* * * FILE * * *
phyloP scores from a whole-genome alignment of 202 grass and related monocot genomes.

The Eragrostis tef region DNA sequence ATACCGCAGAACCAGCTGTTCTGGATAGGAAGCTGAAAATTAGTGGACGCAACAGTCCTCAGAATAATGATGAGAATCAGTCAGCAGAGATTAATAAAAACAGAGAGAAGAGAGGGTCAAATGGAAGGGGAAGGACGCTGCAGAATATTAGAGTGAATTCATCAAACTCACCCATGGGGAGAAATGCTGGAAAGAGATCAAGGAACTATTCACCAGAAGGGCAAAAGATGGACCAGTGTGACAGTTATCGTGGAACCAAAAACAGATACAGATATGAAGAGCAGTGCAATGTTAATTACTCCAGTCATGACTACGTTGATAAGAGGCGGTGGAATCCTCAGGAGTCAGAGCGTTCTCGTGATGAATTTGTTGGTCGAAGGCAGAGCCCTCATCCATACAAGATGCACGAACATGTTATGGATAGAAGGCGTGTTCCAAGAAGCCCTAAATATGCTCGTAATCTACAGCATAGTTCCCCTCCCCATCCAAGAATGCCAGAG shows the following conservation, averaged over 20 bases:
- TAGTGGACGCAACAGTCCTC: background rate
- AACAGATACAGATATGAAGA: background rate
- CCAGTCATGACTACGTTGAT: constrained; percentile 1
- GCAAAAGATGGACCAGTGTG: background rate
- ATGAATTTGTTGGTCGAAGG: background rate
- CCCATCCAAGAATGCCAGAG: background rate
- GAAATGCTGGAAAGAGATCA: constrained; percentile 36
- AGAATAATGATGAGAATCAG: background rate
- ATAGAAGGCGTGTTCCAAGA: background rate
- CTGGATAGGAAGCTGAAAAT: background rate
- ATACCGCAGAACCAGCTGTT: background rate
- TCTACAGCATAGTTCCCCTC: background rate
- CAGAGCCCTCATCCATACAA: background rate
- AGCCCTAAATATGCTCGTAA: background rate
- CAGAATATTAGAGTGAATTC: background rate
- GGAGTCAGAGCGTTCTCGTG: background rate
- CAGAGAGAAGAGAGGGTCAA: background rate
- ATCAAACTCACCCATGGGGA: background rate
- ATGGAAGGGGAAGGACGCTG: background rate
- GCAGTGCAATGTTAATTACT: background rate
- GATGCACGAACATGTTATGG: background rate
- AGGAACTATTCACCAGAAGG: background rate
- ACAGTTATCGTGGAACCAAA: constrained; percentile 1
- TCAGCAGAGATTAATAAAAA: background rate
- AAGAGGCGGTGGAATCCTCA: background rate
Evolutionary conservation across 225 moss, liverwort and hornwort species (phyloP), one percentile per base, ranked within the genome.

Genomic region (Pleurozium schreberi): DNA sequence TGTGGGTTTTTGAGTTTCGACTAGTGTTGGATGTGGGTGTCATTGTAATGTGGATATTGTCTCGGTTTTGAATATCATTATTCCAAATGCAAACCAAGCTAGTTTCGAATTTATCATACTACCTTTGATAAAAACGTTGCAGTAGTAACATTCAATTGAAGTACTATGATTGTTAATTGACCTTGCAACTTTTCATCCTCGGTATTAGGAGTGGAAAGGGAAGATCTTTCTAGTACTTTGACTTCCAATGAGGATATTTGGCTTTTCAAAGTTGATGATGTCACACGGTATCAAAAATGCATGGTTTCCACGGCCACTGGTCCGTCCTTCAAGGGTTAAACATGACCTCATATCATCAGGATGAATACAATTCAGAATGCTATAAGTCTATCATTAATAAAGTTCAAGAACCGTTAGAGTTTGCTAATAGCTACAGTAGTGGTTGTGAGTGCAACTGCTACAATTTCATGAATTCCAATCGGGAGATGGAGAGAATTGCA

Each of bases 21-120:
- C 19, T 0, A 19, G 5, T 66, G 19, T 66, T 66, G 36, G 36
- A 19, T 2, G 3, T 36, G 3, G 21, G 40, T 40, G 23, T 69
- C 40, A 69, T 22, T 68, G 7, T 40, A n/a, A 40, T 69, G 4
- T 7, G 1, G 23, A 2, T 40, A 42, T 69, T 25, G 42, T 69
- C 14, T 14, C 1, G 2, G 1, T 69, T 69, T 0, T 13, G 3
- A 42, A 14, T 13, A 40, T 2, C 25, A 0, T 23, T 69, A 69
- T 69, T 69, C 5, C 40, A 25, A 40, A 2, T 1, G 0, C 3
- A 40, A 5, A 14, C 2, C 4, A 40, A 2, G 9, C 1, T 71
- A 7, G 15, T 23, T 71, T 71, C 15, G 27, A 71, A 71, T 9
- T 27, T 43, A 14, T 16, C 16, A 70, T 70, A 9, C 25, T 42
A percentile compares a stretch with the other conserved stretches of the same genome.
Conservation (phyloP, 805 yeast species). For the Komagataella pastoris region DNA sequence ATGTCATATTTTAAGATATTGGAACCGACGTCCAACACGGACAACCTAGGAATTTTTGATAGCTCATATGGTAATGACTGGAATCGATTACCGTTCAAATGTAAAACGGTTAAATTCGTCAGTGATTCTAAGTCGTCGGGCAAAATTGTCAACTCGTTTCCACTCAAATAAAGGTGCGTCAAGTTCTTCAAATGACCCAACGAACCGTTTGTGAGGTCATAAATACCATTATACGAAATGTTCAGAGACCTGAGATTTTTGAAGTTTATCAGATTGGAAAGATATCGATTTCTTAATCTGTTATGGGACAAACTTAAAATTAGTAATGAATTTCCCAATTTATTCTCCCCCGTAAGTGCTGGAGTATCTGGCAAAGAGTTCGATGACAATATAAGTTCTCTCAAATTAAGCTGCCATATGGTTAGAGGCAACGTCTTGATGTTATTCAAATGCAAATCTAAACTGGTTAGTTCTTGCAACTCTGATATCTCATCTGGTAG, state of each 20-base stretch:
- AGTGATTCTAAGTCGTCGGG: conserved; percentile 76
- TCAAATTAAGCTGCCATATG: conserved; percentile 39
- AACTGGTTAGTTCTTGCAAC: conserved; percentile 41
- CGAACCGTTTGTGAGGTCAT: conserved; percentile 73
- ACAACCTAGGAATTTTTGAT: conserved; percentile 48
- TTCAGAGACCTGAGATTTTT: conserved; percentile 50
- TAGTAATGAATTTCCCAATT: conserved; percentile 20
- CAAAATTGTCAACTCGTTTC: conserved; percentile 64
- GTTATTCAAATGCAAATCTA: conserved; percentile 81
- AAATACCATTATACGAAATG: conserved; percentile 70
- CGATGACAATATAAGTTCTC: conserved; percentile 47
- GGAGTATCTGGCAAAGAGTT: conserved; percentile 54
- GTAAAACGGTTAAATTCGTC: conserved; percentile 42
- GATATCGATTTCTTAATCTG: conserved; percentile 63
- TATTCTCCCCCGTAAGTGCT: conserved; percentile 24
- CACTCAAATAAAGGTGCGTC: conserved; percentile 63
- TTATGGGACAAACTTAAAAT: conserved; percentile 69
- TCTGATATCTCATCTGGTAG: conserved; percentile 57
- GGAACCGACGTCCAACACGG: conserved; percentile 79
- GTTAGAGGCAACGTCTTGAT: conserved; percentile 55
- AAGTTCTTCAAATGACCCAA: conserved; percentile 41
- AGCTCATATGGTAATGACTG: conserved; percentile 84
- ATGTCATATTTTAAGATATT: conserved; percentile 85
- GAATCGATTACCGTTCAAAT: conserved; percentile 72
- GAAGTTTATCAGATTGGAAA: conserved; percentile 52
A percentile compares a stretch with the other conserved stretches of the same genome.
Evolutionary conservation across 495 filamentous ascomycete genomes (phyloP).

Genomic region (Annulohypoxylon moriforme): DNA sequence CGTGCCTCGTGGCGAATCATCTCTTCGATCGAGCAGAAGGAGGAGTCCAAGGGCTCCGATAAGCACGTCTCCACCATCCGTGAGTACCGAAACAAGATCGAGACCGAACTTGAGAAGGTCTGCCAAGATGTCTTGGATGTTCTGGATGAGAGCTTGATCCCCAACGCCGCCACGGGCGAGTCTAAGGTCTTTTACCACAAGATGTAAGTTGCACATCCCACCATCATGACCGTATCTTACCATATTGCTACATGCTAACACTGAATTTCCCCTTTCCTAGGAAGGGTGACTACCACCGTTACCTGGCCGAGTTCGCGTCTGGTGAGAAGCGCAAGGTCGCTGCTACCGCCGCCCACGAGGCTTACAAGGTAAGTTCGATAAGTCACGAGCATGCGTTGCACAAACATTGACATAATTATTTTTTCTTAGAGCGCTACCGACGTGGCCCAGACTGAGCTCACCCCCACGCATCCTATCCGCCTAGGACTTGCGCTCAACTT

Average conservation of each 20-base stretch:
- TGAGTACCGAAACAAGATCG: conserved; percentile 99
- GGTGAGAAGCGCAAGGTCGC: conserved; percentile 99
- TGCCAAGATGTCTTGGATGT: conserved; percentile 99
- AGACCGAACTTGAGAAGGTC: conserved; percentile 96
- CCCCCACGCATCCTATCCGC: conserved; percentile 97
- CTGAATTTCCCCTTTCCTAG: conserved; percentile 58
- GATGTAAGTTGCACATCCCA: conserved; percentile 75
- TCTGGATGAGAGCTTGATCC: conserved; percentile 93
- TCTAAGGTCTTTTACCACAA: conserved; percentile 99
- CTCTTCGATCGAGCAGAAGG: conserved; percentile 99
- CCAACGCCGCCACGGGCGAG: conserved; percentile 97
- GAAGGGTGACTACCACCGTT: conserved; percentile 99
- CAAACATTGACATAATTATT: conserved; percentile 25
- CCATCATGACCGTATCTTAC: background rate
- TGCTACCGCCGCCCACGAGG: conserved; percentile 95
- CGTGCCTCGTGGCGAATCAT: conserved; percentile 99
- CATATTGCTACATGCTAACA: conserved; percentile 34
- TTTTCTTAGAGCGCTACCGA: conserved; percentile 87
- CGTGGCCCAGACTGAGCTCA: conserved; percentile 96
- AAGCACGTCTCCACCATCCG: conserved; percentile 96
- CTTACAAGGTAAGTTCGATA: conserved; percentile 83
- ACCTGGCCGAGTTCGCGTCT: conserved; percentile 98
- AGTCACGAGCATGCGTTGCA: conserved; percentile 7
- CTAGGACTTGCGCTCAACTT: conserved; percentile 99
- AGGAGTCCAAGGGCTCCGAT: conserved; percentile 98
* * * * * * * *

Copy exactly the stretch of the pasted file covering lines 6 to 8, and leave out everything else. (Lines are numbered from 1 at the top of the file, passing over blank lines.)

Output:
- GCAAAAGATGGACCAGTGTG: background rate
- ATGAATTTGTTGGTCGAAGG: background rate
- CCCATCCAAGAATGCCAGAG: background rate